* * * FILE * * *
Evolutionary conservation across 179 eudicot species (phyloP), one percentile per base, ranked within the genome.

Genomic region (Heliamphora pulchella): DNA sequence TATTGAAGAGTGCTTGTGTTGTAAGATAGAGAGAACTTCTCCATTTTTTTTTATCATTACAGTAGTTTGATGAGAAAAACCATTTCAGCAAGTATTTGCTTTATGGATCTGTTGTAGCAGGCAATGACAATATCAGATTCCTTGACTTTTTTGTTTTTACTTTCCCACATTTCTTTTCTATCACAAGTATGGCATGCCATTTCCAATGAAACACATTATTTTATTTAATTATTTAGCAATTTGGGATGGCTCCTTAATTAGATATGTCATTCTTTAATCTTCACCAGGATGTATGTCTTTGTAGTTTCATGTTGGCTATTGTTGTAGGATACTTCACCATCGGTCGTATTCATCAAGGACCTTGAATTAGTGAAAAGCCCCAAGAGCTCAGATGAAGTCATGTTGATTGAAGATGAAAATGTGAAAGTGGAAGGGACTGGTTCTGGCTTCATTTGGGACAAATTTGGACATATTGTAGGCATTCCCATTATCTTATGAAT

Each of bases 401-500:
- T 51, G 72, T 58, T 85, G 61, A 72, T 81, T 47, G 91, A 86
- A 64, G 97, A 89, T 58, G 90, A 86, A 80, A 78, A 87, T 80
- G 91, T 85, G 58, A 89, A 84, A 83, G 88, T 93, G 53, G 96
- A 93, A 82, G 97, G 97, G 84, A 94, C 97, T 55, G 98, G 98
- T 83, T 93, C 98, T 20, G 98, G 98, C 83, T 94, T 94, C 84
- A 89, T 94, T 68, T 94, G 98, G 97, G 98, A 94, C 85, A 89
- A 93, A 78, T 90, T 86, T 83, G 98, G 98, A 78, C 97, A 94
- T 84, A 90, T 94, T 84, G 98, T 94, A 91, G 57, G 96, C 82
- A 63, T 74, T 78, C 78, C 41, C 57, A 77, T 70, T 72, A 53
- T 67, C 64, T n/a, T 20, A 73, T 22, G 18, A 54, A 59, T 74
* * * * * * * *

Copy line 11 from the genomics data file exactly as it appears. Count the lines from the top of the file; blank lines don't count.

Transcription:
- T 84, A 90, T 94, T 84, G 98, T 94, A 91, G 57, G 96, C 82